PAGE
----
People using London Bridge station can now learn a little bit more about the history of engineering at the station via a new historical plaque which marks six Warren trusses, originally built in 1849 to enable a railway viaduct to be widened
The trusses are located above the northern side of Joiner Street (close to the London Underground station). Network Rail has worked with the Railway Heritage Trust to clean up and restore the trusses as part of the Thameslink Programme’s redevelopment of London Bridge station.
Ian Hanson, stations director for Network Rail South East, said:
“We’re delighted to recognise this important piece of industrial history with a blue plaque at London Bridge. It’s fantastic that we’ve been able to preserve so much of the station’s heritage despite the huge amount of change at London Bridge over the last few years.”
Andy Savage, executive director for the Railway Heritage Trust, said:
“The RHT has been delighted to sponsor the retention and restoration of heritage features at London Bridge, with grants totalling over £650,000 during the project. The Warren Trusses are a wonderful early example of this structural form and have been a hidden feature of the station for too long. Their restoration, and the tidying up of the area around them, puts them on display in a way they never have been in the last 170 years.”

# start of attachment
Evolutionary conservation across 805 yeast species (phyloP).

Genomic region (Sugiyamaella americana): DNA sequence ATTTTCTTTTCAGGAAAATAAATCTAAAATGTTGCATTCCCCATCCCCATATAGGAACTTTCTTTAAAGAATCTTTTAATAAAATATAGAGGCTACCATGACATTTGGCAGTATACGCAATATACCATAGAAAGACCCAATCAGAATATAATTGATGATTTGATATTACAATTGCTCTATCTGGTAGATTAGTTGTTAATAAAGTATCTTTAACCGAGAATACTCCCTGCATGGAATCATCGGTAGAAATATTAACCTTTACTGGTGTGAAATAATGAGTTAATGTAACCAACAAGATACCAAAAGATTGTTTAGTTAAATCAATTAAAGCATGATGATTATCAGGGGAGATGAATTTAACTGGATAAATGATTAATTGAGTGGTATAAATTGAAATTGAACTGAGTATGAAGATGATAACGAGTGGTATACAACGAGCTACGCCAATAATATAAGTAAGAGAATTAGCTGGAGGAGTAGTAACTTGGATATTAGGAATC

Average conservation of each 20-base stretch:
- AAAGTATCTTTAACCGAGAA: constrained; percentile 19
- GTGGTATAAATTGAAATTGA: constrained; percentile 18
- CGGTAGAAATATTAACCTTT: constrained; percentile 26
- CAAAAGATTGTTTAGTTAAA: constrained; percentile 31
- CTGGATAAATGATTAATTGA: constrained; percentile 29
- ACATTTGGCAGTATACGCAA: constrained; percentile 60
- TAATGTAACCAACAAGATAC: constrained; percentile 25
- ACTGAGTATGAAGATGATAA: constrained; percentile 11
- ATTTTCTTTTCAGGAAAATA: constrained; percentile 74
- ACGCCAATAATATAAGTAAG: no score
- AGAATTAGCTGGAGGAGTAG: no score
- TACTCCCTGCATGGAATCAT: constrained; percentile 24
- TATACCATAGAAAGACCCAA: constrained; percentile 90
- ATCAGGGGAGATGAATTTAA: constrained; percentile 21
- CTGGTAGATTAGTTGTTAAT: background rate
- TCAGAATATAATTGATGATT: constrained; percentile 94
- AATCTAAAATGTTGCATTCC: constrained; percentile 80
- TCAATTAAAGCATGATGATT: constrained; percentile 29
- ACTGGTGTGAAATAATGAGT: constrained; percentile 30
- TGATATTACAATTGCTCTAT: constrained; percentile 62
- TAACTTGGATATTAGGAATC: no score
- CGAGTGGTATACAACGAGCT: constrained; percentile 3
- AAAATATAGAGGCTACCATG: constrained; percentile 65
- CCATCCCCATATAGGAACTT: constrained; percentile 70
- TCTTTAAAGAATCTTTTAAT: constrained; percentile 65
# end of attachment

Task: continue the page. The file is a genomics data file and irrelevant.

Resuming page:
The Warren trusses at London Bridge are significant as they represent surviving examples of the development of composite iron construction in the 1840s. They take their name from the engineer James Warren (1802–1870) who took out a patent for this form of truss in 1848.
As can be seen at Joiner Street, a Warren truss consists of a series of equilateral triangles joined by top and bottom chords. The trusses are of varying lengths, from 15m to 21m, to accommodate the layout of Joiner Street at its junction with Tooley Street.
The heritage plaque is not the only change on Joiner Street recently. As part of the South East route’s station transformation plan, Joiner Street has had a makeover to improve the look and feel of the interchange area between the national rail station and the Tube station.
Brickwork has been cleaned and re-pointed, redundant service cables removed to tidy up the appearance of the area further, while a stylish brown sheathing has been added to the ceiling to complete the transformation.